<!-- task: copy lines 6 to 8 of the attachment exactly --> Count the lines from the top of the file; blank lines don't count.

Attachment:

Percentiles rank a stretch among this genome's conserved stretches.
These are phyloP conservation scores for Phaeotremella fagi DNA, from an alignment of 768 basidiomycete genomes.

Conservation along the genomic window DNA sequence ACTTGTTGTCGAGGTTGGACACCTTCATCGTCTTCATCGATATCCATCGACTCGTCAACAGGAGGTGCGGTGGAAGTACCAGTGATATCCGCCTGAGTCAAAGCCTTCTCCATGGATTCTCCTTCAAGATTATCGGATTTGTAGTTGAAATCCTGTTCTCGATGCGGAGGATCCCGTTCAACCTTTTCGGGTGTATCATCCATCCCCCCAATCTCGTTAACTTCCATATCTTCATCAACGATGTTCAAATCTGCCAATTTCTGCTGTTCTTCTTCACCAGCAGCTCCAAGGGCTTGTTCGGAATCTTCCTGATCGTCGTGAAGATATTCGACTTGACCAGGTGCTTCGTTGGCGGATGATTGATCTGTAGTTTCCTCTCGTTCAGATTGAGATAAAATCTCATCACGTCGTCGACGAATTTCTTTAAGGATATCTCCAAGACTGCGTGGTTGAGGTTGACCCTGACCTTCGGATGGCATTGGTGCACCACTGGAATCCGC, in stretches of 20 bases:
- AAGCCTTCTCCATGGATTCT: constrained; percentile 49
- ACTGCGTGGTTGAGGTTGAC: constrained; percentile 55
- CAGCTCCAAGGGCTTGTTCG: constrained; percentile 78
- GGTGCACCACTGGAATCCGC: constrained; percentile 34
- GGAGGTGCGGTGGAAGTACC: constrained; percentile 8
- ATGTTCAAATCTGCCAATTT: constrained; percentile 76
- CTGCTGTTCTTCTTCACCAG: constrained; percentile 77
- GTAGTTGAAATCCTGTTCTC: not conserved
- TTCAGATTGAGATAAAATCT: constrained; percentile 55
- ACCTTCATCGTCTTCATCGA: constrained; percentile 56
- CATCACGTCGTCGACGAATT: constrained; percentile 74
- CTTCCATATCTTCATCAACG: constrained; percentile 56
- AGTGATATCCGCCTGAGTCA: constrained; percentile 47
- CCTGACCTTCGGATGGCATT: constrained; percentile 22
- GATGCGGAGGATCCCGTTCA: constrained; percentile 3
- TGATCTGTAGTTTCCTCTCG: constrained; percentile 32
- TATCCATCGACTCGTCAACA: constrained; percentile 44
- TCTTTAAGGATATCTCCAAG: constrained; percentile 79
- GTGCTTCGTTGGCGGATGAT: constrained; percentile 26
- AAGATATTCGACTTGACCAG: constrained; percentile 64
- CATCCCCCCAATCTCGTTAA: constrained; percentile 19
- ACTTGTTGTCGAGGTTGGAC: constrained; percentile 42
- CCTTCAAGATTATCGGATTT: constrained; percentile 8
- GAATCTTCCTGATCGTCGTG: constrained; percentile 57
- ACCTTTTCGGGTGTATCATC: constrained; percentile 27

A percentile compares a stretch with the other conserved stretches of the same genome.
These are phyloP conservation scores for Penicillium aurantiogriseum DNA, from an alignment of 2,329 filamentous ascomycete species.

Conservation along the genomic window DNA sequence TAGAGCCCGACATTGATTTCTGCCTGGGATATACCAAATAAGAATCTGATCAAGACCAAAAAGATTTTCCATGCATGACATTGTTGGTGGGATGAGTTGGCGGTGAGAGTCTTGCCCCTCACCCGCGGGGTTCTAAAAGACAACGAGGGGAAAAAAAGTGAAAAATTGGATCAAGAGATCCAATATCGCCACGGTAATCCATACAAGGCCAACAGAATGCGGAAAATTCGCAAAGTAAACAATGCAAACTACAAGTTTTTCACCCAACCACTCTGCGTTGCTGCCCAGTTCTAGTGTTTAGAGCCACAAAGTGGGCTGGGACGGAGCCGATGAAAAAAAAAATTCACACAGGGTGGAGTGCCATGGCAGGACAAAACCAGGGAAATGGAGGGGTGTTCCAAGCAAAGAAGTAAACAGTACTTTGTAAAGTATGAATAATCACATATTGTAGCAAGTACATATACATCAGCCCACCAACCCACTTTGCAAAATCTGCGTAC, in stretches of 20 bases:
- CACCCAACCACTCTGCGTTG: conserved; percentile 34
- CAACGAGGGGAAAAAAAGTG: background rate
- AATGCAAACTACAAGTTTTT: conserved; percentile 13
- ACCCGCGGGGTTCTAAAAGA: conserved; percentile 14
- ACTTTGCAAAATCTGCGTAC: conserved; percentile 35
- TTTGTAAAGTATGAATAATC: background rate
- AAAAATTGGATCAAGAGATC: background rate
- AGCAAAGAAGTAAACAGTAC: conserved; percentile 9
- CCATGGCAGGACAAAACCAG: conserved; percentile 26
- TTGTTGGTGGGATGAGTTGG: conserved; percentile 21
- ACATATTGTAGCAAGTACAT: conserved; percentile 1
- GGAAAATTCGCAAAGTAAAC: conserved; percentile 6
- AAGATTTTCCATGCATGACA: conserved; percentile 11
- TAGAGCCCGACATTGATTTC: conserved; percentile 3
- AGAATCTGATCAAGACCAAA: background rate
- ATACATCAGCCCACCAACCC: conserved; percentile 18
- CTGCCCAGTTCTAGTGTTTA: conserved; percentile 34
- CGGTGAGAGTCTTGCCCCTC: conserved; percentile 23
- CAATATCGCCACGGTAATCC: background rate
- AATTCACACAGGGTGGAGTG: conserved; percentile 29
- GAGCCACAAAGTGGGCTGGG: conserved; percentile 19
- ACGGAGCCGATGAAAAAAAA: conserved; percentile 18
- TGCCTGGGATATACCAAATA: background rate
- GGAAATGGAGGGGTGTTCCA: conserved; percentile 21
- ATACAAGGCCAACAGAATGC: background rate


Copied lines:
- CAGCTCCAAGGGCTTGTTCG: constrained; percentile 78
- GGTGCACCACTGGAATCCGC: constrained; percentile 34
- GGAGGTGCGGTGGAAGTACC: constrained; percentile 8